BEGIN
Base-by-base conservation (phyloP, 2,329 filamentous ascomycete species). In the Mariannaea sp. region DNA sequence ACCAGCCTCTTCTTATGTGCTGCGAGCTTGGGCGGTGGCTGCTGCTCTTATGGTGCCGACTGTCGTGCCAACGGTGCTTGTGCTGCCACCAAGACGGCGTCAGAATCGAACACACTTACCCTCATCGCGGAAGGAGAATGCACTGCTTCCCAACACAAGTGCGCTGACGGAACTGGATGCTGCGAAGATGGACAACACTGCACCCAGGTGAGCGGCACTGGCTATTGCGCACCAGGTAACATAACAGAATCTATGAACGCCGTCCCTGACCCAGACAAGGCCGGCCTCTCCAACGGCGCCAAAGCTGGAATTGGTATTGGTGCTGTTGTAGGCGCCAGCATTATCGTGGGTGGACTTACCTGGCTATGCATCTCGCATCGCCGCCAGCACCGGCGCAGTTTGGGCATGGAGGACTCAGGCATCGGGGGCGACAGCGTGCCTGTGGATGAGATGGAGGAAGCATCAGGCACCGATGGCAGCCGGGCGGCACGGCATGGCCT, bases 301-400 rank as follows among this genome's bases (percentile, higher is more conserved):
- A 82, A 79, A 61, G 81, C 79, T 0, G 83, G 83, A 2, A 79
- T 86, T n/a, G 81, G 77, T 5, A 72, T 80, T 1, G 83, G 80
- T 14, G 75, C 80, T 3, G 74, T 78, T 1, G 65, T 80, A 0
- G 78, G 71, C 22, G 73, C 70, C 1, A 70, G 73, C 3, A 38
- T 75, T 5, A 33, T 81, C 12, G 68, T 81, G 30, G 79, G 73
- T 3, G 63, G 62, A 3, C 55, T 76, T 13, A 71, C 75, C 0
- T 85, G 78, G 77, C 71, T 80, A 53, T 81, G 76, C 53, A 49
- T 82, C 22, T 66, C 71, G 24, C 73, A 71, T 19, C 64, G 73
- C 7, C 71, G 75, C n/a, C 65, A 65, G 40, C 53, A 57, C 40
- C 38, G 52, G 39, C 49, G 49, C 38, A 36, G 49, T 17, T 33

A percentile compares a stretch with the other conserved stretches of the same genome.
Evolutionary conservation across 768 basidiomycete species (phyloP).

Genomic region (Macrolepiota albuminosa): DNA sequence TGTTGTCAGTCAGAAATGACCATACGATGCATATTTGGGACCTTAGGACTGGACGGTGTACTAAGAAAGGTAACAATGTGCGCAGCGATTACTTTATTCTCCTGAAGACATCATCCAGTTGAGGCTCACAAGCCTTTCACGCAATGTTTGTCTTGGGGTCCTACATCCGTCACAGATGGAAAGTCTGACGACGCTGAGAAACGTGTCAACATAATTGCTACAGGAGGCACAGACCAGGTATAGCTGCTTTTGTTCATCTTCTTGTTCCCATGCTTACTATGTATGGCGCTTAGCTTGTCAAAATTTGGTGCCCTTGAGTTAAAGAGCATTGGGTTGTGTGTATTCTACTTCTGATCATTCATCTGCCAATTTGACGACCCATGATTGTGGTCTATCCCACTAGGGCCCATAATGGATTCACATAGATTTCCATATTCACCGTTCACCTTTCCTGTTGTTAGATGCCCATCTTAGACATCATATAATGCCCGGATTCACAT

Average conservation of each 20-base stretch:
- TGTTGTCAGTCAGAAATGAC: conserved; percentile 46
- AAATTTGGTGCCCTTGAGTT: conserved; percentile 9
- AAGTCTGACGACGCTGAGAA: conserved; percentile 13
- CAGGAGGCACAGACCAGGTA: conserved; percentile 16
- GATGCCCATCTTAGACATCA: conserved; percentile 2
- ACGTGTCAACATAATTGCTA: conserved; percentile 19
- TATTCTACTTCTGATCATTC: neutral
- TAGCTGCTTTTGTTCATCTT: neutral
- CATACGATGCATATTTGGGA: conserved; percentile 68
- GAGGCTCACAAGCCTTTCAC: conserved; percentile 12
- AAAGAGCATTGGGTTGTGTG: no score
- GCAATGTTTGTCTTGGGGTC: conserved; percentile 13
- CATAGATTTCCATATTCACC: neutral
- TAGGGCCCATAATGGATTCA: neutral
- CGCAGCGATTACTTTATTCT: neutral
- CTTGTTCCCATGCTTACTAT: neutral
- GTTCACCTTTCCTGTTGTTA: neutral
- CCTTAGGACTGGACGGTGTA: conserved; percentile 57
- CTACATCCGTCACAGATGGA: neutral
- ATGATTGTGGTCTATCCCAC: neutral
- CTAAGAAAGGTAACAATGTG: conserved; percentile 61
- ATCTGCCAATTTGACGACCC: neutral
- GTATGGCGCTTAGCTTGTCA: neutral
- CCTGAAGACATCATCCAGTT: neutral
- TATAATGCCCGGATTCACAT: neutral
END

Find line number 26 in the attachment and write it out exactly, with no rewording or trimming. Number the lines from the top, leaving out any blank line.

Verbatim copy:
- AAAGAGCATTGGGTTGTGTG: no score